I Can’t Not Write This

Posted on Tuesday, July 17, 2018, at 11:00 pm

Did something like this happen to you back in grade school? Some little miscreant is reprimanded by the teacher, whereupon the kid protests: “I didn’t do nothin’!” And faster than you can say “teachable moment,” the teacher says, “Now, Billy, you mean you didn’t do anything. When you say you didn’t do nothing, that means you did do something.”

I didn’t do nothin’ is called a “double negative” because of the not in didn’t and the no in nothin’. The teacher’s point is that two negatives cancel each other out, making the statement positive. Double negatives are often Exhibit A whenever this country’s language skills are deplored by the pure and righteous.

I never doubted that double negatives were wrong, but I strongly doubted whether anyone in that classroom, including the teacher, actually thought Billy was saying, “I did do something.”

Back in the sixties when Bob Dylan sang, “Ain’t no use to sit and wonder why,” I bet not a single listener, no matter how medicated, took it to mean, “There is some use to sit and wonder why.” No, we always know when we hear such statements that the two negatives are used for emphasis.

Almost a century ago, America thrilled to the showmanship of pop megastar Al Jolson, who often pumped up the crowd with “You ain’t seen nothin’ yet!” But we can go a lot further back than that. In the fourteenth century, Chaucer used double negatives in his epic poem, The Canterbury Tales. Two centuries later, Shakespeare said in one of his greatest love sonnets, “If this be error and upon me prov’d / I never writ nor no man ever loved.” Today we’d insist upon “nor any man ever loved.”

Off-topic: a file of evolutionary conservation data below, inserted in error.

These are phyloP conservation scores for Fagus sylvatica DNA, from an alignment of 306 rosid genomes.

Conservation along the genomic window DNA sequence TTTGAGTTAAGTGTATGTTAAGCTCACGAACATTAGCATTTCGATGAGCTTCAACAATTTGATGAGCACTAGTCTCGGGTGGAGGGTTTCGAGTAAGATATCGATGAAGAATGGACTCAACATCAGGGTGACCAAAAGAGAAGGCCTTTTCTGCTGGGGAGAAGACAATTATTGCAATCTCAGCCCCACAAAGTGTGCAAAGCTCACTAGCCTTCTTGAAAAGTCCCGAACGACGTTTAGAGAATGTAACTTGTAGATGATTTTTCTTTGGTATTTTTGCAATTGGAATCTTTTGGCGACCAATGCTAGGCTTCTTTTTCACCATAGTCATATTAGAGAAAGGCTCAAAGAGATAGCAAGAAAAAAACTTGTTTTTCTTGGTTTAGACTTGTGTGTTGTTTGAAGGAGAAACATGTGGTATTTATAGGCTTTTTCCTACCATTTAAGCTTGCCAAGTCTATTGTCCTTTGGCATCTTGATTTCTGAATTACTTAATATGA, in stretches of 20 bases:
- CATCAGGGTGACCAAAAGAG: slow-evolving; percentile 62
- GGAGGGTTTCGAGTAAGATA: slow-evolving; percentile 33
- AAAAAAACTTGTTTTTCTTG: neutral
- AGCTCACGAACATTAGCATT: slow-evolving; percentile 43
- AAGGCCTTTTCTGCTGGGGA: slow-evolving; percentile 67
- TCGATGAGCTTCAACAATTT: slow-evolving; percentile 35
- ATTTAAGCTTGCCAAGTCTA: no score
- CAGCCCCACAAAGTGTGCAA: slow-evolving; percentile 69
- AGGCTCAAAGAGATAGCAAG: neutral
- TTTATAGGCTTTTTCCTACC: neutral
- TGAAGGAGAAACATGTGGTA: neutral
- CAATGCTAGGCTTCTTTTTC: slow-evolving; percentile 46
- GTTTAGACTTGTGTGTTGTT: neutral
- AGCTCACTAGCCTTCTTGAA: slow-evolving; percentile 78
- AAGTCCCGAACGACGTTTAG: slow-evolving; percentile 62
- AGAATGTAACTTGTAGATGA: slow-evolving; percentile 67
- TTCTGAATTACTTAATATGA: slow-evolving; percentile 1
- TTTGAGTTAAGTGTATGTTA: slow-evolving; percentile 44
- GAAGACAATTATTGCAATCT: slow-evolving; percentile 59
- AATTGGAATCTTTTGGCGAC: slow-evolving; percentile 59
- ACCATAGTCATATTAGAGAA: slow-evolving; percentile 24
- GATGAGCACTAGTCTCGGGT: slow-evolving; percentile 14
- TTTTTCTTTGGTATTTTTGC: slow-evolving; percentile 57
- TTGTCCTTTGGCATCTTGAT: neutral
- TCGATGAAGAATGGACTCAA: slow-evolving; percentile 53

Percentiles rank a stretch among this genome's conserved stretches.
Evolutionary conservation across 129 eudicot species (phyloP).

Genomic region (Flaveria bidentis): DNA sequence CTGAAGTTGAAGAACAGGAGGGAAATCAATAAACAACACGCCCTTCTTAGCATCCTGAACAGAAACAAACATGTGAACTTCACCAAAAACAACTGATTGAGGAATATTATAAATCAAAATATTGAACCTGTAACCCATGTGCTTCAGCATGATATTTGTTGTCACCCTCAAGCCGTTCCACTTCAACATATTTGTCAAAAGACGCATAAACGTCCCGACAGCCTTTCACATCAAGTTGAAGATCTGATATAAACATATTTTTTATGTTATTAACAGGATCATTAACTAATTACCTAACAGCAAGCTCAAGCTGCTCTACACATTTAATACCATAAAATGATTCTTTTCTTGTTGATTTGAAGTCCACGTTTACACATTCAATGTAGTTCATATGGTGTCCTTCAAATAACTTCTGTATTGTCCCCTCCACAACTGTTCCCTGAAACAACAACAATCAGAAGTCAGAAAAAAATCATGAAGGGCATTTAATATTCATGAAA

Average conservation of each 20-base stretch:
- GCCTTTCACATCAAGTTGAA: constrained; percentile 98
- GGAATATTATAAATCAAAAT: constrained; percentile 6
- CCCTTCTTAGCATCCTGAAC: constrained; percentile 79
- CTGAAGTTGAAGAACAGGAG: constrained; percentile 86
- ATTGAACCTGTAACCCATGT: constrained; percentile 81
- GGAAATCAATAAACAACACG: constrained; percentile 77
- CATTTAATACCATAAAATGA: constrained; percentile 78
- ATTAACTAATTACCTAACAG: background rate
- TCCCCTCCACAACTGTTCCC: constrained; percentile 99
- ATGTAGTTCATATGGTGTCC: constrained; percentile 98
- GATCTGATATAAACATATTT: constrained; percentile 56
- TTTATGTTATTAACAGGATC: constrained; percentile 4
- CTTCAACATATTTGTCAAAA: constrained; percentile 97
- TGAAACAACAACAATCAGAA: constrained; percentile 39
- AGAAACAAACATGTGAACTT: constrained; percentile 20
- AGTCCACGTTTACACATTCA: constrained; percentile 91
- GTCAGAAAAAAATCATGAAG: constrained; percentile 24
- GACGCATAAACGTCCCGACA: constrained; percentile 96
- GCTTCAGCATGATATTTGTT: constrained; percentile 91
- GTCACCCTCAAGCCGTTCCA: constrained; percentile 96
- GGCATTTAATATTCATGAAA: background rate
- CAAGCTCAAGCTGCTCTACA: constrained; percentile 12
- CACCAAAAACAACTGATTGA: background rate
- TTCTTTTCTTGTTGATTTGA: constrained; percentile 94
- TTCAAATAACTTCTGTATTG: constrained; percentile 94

Double negatives pop up frequently in the Bard’s poems and plays. That’s because in those days, they were an entirely acceptable way of being emphatic. But sometime after the appearance in the seventeenth century of the first major English dictionaries, double negatives started falling out of favor.

Yet these same double negatives are standard usage in Greek, French, Italian, Spanish, Russian, the list goes on. The direct translation of Yo no hice nada from Spanish to English is I did not do nothing, and no Spanish grammarian would have the slightest problem with it.

But that’s Spanish; the use of two negatives to state a negative is taboo in standard English. However, there are other types of double negatives we use all the time. Consider “You can’t not admire such a person.” It takes an extra moment to figure out what it means, but endorsements don’t come stronger than that.

—Tom Stern

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